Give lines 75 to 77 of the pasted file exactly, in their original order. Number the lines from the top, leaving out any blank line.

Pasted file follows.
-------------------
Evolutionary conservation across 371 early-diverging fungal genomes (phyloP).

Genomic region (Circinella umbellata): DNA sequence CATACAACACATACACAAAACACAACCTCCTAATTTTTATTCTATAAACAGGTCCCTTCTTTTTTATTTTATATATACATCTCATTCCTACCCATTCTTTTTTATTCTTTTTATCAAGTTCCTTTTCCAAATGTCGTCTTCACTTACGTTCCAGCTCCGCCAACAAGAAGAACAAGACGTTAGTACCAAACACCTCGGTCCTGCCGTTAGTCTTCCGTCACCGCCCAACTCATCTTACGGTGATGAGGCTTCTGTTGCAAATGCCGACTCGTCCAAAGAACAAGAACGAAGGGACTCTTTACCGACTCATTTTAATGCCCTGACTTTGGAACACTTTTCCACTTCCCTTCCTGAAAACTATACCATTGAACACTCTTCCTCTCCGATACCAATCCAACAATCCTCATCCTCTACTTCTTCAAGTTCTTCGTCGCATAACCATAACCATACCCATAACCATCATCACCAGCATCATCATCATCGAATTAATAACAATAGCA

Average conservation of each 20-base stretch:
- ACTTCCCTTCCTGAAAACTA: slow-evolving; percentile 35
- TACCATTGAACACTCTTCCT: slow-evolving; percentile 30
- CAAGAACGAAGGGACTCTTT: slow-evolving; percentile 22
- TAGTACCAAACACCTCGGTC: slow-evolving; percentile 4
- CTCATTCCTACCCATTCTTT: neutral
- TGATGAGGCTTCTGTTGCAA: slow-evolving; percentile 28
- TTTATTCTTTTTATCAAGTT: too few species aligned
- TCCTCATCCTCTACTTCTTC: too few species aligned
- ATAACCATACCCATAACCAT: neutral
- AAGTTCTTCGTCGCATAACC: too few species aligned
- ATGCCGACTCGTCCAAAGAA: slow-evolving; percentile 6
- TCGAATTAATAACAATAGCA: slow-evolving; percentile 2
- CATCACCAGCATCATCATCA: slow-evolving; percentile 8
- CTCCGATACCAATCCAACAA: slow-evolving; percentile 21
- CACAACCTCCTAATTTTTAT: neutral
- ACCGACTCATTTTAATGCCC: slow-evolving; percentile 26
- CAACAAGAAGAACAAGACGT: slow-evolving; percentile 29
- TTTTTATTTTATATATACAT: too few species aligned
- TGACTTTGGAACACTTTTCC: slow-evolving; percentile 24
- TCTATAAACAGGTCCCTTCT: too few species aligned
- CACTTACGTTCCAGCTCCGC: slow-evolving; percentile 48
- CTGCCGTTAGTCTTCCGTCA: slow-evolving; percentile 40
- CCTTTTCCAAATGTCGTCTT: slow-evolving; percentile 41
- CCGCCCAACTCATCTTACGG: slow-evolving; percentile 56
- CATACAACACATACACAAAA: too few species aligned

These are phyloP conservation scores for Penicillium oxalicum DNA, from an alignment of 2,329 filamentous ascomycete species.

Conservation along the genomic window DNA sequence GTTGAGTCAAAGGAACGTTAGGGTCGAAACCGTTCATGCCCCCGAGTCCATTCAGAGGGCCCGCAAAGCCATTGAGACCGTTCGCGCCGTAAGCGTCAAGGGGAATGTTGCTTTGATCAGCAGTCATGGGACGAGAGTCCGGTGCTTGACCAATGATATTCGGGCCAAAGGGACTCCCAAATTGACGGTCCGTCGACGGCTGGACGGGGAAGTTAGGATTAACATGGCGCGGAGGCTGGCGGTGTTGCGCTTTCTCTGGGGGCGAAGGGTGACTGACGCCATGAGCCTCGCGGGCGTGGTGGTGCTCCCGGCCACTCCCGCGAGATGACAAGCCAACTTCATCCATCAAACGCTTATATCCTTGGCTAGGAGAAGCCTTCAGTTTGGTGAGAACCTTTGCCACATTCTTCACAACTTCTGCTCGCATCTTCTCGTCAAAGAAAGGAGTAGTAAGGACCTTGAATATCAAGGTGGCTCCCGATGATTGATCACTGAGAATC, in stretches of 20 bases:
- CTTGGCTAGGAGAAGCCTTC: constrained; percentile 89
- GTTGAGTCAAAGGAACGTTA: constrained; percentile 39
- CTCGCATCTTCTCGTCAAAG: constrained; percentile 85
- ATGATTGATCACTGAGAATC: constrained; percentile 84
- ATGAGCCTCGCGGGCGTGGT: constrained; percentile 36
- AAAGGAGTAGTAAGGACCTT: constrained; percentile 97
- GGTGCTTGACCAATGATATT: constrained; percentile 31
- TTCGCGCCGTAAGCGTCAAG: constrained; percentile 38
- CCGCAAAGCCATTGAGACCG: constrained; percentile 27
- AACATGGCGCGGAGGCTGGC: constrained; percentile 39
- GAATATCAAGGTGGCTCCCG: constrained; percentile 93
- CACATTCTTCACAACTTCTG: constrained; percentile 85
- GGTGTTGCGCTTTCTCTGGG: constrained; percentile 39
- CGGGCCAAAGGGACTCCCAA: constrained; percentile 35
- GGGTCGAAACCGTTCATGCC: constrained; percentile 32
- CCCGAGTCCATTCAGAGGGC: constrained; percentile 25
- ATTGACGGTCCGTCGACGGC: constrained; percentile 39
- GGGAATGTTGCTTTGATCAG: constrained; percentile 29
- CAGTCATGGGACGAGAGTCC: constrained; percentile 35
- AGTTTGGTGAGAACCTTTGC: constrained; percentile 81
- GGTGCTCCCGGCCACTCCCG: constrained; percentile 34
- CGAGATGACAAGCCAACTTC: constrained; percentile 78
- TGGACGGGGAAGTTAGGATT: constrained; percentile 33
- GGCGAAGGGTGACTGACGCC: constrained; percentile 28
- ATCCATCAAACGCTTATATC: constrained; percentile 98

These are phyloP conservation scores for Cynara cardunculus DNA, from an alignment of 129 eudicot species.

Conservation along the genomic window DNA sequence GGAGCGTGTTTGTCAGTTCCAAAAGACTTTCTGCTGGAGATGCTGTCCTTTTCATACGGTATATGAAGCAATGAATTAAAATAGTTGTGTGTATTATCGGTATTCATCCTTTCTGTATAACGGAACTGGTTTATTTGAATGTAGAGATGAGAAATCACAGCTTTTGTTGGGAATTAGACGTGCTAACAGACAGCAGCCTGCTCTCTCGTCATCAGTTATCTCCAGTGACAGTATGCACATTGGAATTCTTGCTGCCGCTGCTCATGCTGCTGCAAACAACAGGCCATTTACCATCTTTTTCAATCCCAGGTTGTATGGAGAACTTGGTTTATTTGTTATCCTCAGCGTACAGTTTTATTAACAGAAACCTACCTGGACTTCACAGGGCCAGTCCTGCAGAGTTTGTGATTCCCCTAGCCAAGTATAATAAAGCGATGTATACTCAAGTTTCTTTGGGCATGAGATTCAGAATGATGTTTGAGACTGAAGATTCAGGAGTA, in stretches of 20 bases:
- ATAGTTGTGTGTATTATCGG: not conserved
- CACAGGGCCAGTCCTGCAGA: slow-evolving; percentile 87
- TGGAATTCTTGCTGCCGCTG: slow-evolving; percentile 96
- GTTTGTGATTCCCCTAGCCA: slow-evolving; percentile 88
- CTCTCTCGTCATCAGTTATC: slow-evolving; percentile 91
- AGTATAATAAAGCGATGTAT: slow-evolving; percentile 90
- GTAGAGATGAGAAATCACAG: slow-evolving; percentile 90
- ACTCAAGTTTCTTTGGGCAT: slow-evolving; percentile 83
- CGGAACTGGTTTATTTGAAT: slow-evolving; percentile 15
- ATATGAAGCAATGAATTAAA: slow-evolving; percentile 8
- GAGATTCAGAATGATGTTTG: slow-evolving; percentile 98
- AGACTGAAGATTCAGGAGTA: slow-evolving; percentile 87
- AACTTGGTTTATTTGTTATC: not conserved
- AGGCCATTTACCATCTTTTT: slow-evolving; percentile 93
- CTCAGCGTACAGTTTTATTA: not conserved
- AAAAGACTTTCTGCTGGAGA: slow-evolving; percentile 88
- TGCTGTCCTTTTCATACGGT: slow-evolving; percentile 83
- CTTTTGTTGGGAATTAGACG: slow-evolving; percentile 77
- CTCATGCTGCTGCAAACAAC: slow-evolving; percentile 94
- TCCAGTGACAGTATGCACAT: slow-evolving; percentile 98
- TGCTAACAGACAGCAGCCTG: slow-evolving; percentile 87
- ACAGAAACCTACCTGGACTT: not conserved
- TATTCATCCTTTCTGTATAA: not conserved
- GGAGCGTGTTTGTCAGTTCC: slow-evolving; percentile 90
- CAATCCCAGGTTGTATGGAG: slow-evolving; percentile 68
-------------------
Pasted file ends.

- CTTTTGTTGGGAATTAGACG: slow-evolving; percentile 77
- CTCATGCTGCTGCAAACAAC: slow-evolving; percentile 94
- TCCAGTGACAGTATGCACAT: slow-evolving; percentile 98